Fully Man and Fully God

One of the great wrestles of my faith is the belief that Jesus came to this world as both fully God and fully man. I believe it, but it is one of the pieces of the Gospel that requires me to fully rely on faith, for my brain will never wrap around it.

I have spent much of my life believing that my anxiety is a sin. That, because Jesus tells me not to worry and have faith, when I become anxious, it is because of my lack of faith. And yet, didn’t Jesus, being fully man, experience anxiety in his body like so few men ever have before?

I grew up thinking (and I point a finger at no one because I fear it may be a belief I came to on my own) that when we read of Jesus praying in the Garden of Gethsemane and sweating drops of blood, it was a metaphor. And yet, as an adult, I have learned of a medical condition where the body goes into such extreme anxiety that the brain releases chemicals, causing the capillaries to break down the sweat glands. This wouldn’t allow for rushing of blood, dripping down his brow, but small droplets. Sweat, tinged with blood.

My Lord, being fully God, knew the suffering he was about to face, being fully man. His body, acted as a human body created by God, should do, to relieve pressure.

When I am told Jesus faced every hardship, temptation, suffering that man could face, I am sometimes tempted to think that couldn’t possibly be true. And yet, here is proof that he did. I am never alone in my suffering. While our circumstances differ in many ways, Jesus faced grief, betrayal, abuse, abandonment, and the worst anxiety one could experience.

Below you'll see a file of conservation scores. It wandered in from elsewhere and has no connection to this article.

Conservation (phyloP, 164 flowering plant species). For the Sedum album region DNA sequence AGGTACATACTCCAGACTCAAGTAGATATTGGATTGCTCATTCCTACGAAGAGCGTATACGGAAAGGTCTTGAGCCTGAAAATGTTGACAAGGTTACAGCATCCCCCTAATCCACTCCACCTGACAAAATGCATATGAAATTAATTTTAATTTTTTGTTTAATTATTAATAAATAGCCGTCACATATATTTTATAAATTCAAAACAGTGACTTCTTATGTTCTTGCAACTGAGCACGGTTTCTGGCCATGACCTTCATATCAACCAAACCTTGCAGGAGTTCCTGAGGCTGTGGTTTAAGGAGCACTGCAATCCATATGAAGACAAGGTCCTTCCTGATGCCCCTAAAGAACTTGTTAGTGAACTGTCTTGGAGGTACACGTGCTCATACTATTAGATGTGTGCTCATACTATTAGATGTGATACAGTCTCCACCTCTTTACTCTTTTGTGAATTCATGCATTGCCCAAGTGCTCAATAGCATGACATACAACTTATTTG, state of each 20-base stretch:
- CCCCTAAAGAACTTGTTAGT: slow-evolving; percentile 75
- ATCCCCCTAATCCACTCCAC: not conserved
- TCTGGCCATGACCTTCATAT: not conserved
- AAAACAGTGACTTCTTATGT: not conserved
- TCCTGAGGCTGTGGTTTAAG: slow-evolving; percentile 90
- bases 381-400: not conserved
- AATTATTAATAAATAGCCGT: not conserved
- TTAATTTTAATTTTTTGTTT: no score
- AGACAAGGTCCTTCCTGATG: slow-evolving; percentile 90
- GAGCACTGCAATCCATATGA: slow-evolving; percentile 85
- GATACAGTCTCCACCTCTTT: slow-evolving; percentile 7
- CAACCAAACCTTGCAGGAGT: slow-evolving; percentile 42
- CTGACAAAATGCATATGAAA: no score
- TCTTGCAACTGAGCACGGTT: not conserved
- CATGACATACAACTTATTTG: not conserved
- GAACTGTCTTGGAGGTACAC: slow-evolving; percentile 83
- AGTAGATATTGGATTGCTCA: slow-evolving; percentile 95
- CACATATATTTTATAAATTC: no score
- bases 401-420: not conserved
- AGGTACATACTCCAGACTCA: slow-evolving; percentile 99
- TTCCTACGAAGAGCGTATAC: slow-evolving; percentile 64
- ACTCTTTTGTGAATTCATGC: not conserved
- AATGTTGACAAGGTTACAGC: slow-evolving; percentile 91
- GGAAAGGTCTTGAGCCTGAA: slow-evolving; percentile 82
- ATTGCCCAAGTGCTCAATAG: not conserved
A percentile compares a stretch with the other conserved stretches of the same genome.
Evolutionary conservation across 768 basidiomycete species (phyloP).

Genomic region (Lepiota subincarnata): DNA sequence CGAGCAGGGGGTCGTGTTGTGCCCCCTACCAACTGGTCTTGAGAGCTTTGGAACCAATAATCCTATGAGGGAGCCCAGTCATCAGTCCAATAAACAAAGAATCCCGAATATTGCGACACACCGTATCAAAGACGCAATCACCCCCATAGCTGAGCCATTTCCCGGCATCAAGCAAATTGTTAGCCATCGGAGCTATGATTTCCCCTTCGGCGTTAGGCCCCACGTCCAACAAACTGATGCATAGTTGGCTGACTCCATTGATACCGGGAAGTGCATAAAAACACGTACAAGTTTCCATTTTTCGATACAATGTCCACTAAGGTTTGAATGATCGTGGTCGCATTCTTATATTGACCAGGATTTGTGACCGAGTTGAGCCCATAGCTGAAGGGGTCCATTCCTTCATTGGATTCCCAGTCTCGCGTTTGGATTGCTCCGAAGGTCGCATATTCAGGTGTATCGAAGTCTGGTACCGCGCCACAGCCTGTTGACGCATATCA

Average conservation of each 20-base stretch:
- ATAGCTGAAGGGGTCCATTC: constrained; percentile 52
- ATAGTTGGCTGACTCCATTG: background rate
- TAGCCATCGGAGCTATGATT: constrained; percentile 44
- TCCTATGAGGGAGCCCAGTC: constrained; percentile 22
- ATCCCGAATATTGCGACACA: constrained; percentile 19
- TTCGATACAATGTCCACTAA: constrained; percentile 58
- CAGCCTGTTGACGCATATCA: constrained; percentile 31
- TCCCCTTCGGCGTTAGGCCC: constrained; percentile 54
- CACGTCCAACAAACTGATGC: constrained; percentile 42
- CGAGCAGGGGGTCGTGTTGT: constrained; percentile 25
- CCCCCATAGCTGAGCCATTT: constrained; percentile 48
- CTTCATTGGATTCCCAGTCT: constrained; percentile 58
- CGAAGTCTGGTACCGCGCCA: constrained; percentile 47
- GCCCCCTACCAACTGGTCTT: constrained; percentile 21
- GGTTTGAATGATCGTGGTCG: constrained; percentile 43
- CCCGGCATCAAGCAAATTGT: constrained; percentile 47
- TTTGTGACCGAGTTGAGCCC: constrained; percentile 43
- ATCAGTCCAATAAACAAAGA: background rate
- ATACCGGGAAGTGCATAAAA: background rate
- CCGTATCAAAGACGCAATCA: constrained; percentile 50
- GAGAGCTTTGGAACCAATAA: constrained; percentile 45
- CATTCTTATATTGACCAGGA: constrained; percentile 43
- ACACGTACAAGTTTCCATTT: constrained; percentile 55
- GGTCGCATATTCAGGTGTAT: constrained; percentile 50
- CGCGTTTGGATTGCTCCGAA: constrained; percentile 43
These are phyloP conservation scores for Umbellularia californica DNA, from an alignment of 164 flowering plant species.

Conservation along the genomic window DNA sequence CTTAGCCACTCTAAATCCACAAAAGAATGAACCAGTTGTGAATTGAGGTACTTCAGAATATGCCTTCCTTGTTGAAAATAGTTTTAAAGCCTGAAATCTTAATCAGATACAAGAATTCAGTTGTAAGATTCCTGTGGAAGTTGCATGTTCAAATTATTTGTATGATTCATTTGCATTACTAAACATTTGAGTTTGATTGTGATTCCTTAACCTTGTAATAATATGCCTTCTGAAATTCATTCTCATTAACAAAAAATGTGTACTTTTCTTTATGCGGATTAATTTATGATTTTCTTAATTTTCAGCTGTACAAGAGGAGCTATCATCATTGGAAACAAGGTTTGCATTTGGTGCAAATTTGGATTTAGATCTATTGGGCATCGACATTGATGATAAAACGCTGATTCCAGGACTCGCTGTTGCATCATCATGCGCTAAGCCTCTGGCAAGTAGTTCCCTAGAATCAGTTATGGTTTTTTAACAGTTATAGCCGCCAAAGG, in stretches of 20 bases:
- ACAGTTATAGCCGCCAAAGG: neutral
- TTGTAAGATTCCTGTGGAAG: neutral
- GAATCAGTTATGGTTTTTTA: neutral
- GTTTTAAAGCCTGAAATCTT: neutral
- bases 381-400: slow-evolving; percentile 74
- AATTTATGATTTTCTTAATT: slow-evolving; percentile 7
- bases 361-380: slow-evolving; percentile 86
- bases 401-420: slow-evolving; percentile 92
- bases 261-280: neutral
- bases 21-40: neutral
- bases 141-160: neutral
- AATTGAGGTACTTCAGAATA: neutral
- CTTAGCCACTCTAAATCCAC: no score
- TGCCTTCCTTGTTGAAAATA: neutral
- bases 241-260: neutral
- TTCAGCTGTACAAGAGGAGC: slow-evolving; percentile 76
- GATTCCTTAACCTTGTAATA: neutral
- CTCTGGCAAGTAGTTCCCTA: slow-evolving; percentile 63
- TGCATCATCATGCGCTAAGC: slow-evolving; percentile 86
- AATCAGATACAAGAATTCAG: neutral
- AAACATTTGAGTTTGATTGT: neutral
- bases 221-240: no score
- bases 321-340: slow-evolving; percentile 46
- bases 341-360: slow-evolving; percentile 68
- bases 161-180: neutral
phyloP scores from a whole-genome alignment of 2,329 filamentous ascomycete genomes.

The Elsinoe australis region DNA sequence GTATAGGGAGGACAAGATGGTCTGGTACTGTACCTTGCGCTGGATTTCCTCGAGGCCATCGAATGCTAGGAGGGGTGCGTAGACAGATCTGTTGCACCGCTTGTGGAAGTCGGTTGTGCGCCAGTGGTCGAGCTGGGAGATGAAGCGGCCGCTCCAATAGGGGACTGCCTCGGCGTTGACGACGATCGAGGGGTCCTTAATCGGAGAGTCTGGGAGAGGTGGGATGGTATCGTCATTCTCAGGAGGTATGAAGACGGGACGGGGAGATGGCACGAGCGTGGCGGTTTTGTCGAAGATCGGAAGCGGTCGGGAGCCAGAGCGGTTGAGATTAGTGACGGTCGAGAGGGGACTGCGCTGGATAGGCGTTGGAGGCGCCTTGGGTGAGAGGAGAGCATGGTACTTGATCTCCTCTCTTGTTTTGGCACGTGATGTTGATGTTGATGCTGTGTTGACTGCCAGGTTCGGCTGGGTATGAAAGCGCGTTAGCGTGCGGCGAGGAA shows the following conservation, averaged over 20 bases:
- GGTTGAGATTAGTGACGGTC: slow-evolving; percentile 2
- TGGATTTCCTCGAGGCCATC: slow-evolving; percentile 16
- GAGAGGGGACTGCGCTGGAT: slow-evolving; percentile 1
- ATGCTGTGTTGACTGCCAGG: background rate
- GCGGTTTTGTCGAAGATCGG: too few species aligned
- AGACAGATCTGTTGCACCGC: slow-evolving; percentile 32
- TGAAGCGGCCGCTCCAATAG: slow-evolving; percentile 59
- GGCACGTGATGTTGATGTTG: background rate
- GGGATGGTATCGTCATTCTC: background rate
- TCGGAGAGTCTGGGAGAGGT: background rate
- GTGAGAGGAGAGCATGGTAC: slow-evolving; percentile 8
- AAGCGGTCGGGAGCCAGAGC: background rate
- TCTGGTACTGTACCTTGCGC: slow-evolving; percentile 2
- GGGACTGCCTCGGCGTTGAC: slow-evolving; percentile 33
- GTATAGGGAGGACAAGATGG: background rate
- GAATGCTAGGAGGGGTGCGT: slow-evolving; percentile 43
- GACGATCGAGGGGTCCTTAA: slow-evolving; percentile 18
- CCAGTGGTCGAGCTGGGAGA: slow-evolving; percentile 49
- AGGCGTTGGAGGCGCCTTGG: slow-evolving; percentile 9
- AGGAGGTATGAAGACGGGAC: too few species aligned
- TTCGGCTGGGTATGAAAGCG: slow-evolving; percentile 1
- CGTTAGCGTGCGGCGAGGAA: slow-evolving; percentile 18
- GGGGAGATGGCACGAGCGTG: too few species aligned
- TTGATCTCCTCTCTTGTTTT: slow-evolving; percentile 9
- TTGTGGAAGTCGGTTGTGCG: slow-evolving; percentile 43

As much comfort as I take in knowing that Jesus was fully man, it is that he is fully God that brings me the most relief. Being fully God, knowing what he was about to face, feeling the anxiety in his body, he still allowed guards to take him into custody. He still stood before a mock trial. He still took a sentence of a criminal when he had never committed a single sin. He allowed his body to be whipped, tortured, and nailed to a cross. All this because his love for me was so great.

Jesus, fully man and fully God, faced sin and death, looked them in the face, and conquered them.

None of this excuses me to wallow in worry or fret. No; what this does is allow me to go to Jesus and hand over my worries, because he has already conquered them. It allows me to trust that he sees the bigger picture, knows what is to come, and that I am held in his hands.

And it frees me from shame when my body acts in a fight or flight reaction, when adrenaline releases and I shake, when my chest clinches tight in anxiety so great I think I might die. Because this body, a body made by God, a body that functions like my Lord Jesus’ body, knows what to do to warn me of impending danger, relieve pressure, and remind me to call on God to give me peace.